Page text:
Narayan-Singh earned his Ph.D. in clinical psychology at the University of Oregon, including several years teaching, research assisting and working at mental hospitals, a counselling center, a mental health clinic, and the institution for the retarded. He started out as the clinical director of one of the first behavior modification treatment programs for emotionally disturbed children. He pioneered the successful healing of deep emotional wounds in both children and their families through the integration of behavioral and psychoanalytic approaches.
Narayan-Singh went on to serve in this role in several other innovative treatment programs for children and adolescents over a 30-year span. Along the way, he opened and ran a nightclub for teenagers during the 1960's, as well as co-ran a series of large inter-racial and inter-generational encounter groups for high school teachers, administrators and students. He was also a consultant for programs for alcoholics, drug dependents, juvenile and adult corrections, and the department of children's services. In addition, he also functioned as a forensic psychologist for these populations.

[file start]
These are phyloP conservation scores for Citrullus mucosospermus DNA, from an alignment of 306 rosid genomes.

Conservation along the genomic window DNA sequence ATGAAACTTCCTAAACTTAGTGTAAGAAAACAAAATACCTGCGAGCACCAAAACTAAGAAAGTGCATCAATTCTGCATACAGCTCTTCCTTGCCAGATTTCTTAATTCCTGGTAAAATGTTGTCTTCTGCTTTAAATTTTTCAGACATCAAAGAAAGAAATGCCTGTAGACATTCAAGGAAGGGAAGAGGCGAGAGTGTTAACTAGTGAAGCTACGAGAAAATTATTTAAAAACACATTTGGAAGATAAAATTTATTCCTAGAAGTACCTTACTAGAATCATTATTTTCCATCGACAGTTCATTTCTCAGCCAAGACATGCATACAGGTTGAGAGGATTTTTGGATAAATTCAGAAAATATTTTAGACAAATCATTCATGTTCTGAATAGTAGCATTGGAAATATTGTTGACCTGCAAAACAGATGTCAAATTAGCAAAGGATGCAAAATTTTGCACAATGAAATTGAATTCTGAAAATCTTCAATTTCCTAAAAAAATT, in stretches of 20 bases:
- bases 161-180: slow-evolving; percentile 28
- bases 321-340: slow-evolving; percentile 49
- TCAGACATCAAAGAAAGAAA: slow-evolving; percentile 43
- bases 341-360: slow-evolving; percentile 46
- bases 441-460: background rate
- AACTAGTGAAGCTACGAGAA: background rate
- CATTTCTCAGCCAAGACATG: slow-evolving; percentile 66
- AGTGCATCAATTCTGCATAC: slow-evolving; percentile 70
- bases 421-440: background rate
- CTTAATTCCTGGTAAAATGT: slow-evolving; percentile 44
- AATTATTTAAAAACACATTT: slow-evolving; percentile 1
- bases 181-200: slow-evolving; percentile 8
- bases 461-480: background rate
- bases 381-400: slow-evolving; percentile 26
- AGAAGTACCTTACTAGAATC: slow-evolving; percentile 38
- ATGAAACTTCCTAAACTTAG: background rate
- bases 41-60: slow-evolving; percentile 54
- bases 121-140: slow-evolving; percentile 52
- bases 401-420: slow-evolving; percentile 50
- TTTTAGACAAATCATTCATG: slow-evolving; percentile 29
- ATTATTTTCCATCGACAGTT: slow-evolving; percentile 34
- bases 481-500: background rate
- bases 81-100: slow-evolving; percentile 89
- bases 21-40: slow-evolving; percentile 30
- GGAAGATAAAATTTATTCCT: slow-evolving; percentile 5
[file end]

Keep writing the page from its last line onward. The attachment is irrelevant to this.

Along with all his clinical work, he served as a professor of psychology at the University of Portland for several years, where he trained people in professional clinical psychology. During this time, his growing spiritual awareness and commitment ultimately resulted in his becoming a Western Sikh. After many years, however, in 2006 he changed his name to underscore his new self-identity and insights.
He is the author of more than 30 books and a large number of articles.
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